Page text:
predator on flocks”.

The measure was enacted to protect farmers’ livestock following attacks on
sheep in the southern Alps that in some cases saw flocks driven over
cliffs to their deaths.

Environmentalists and animal rights groups protested the measure and
launched legal challenges against it, with the result that the Government
halved the initial number of wolves it wanted to see killed.

Many farmers, though, say the cull does not go far enough and want to see
wolves eradicated from France entirely.

Exterminated in France before World War II, the wolf was reintroduced in
1992 in the Mercantour national park on France’s border with Italy, and
its population has since increased by 20 per cent a year.


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Oct 28

OR: ODFW to address wolf population

ODFW to address wolf population

From Register-Guard
and news service reports

A proposed statewide “Wolf Conservation and Management Plan” will be discussed at an Oregon Department of Fish and Wildlife meeting in Corvallis next week.

The session at the Benton County Fairgrounds, set for 7 p.m. on Nov. 4, is one of six being held around the state to review a draft plan that was developed by a 14-member Wolf Advisory Committee.

The plan does not call for actively reintroducing wolves to Oregon. Rather, it outlines how wolves expected to naturally disperse into Oregon from Idaho’s growing wolf population will be managed.

ODFW staff members at the meeting will give the history of the development of the draft conservation and management plan, an overview of the contents of the plan, an overview of the proposed administrative rules, and a timeline for adoption of the rules needed to implement the plan.

Among the key points addressed in the draft plan are:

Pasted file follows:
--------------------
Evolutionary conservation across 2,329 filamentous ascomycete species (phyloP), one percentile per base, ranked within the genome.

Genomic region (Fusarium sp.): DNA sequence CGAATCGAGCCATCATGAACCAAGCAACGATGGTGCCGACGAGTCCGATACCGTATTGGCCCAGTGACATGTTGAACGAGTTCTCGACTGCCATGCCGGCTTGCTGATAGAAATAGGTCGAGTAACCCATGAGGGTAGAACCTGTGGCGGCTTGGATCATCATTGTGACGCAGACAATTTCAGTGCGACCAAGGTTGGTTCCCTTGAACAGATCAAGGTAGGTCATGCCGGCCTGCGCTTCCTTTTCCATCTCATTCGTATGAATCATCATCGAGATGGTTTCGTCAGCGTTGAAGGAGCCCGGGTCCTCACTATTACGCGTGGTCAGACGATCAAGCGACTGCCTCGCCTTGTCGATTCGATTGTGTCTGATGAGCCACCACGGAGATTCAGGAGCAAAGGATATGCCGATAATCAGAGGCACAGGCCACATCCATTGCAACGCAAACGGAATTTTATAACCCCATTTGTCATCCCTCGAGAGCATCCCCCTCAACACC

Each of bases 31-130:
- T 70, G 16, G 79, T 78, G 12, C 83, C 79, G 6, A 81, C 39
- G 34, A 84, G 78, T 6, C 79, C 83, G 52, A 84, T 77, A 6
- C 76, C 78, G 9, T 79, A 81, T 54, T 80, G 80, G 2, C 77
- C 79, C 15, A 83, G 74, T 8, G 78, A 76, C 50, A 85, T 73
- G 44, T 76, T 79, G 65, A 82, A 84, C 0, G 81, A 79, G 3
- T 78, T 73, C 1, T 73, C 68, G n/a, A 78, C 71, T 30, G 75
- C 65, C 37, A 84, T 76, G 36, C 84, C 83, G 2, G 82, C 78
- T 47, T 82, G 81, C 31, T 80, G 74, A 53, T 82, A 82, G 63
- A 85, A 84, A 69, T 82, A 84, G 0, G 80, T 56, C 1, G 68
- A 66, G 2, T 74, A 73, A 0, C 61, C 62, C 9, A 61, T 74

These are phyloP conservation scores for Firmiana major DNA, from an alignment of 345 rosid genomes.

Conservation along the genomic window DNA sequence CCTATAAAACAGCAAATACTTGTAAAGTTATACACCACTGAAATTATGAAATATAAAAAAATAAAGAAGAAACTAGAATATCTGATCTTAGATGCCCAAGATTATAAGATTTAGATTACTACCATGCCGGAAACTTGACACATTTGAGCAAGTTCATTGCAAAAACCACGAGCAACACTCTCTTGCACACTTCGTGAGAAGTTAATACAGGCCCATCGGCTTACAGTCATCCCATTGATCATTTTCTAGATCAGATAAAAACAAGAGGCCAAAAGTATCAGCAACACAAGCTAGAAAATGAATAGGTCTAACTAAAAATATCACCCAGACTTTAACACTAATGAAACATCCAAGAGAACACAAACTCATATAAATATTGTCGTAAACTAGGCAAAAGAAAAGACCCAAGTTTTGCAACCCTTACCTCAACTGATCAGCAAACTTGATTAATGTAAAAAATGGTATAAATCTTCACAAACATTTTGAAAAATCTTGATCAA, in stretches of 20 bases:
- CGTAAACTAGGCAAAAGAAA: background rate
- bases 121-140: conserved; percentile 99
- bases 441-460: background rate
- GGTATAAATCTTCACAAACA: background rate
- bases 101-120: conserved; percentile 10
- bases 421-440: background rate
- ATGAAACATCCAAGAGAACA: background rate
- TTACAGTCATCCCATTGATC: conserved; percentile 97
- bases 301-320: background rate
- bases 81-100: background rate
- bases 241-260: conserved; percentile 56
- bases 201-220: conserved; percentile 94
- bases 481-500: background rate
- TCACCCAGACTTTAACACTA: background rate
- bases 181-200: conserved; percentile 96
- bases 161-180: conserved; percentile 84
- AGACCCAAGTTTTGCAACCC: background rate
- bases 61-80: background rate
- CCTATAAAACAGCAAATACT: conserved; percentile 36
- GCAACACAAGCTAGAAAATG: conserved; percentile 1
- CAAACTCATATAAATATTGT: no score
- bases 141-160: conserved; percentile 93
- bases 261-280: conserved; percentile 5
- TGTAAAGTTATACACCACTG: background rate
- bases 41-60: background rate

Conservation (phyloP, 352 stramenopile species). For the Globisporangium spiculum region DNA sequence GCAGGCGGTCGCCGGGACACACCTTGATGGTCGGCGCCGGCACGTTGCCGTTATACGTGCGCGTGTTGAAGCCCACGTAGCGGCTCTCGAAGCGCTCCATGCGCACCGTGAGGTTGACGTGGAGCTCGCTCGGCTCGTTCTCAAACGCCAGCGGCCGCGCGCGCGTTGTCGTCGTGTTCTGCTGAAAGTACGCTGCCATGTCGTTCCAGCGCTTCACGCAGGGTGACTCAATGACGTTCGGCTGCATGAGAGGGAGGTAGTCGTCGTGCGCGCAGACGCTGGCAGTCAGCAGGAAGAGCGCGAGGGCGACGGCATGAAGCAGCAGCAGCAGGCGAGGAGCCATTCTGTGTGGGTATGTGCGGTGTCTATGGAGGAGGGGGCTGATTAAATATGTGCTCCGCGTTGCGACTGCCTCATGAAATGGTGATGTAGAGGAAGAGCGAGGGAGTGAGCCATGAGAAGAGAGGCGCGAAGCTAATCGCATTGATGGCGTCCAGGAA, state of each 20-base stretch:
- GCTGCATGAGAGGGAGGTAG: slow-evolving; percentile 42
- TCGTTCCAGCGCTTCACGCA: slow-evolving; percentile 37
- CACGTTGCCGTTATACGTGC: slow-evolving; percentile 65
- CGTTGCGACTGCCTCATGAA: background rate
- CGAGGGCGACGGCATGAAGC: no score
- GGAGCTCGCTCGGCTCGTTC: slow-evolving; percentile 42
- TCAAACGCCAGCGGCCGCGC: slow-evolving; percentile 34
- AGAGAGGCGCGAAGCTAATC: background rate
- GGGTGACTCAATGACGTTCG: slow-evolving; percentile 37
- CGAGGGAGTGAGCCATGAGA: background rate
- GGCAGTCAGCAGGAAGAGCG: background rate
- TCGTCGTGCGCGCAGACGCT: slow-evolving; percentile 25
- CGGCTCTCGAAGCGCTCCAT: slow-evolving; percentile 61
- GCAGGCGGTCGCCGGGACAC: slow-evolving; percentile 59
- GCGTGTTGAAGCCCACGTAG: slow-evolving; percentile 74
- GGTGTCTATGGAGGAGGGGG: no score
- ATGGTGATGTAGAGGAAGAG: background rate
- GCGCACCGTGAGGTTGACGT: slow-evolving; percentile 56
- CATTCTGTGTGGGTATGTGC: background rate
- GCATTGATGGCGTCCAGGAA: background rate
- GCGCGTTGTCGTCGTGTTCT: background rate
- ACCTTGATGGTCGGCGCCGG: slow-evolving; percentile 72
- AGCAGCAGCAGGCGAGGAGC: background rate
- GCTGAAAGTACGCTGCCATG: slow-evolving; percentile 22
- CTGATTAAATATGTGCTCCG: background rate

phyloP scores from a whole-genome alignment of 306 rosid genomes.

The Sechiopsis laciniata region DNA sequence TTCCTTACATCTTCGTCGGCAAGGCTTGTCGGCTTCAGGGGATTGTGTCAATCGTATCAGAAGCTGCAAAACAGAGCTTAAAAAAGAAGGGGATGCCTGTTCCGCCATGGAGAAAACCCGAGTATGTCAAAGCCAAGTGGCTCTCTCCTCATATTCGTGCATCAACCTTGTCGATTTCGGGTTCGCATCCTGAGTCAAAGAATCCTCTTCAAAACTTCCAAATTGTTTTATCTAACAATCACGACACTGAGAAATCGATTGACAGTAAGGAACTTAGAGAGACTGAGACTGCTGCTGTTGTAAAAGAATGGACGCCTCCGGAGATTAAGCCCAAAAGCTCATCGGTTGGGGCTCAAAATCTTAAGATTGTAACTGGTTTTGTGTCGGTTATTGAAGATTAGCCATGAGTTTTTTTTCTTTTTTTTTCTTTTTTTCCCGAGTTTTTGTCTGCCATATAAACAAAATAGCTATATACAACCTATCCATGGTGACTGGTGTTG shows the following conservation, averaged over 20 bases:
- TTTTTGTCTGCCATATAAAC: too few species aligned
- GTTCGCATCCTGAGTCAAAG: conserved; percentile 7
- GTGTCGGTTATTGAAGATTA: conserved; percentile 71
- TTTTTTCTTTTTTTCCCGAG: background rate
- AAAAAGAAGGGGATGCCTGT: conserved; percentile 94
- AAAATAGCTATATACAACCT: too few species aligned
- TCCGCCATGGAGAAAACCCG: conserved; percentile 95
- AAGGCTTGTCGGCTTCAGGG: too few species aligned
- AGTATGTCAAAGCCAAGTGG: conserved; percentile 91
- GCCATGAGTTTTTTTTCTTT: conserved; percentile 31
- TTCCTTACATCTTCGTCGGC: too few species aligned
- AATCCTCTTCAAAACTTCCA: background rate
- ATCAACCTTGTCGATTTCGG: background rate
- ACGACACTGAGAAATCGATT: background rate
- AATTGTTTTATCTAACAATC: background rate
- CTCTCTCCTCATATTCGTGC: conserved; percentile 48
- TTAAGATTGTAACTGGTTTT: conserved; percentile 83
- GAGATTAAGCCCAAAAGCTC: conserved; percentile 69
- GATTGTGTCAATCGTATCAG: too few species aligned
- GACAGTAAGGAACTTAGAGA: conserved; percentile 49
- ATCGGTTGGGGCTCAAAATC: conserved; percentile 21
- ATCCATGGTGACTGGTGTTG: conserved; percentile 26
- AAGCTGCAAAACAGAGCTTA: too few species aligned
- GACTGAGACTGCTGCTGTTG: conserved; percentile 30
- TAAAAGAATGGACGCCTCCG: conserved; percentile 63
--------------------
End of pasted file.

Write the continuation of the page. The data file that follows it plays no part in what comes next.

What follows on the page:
ý Establishment of wolf management regions within the state, with population objectives for each region.

ý Initiating a process to consider removing the gray wolf from the state Endangered Species Act list.

ý A state-run compensation program for livestock losses due to wolf predation. Any compensation package would require legislative action.

The Oregon Fish and Wildlife Commission is scheduled to hold public hearings on the draft plan at its Dec. 10 and Jan. 6 meetings.

Final adoption is scheduled for Jan. 7, 2005.

Members of the public may comment on the draft plan and proposed rules on forms provided at the meeting. They may also comment via e-mail to ODFW.comments@state.or.us, by fax to (503) 947-6009, or by mail to the ODFW Information and Education Division at 3406 Cherry Ave. N.E., Salem, OR 97303-4924.


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Oct 27

OR: County trapper: The wolves are coming

County trapper: The wolves are coming


Klamath County may see a population of gray wolves in the next decade,
said Chuck Cleland, wildlife specialist with the U.S. Department of
Agriculture’s Wildlife Services division.

In a presentation to the county commissioners on Monday, Cleland said it
was only a matter of time.

“Wolves are definitely going to end up in Eastern Oregon,” he told the
commissioners. Cleland, the government trapper for Klamath County, said
that because wolves are an endangered species in Oregon and can’t be
killed, it would affect his ability to control other predators because
wolves could be killed in an attempt to trap other animals.

“I can’t even go and try to trap coyotes,” he said.

Cleland’s presentation was based on the release of a 184-page report
published this month by the Oregon Department of Fish and Wildlife’s game

The report splits Oregon into two regions – east and west divided along
U.S. Highways 97 and 395 and State Highway 31. Both regions can expect to
see from four to seven pairs of wolves that have traveled from Idaho,
where they currently have populations.

Cleland told commissioners that the cost of prosecuting any illegal
killing of wolves could fall on the county.

Commissioner Steve West disagreed, saying that was normally a function of
the federal court.

According to the Oregon Department of Fish and Wildlife, gray wolves were
re-introduced to Idaho, Wyoming and Montana as part of a recovery plan.

Since 2003, an estimated 771 wolves in 53 breeding pairs have been
documented in those states.

In Idaho alone the estimated population has increased from 114 animals in
1998 to 345 in 2003. In that time, only three wolves have been found in
Oregon – one was returned to Idaho, one was hit by a car and a third was
found shot. All were in the eastern region of the state.

“The reality of it is that any wild animals are going to go wherever they
want to go,” West said.


Posted in Uncategorized
Oct 27

MT: Ranchers tell officials of wolf frustrations

Ranchers tell officials of wolf frustrations

Of The Gazette Staff

COLUMBUS – Walt Snodell wanted a way to deal with the wolves on his ranch near McLeod.

Last May, he was given a federal permit to shoot those that were causing problems with his livestock. Wolves, though, can be hard to shoot, especially when they travel at night.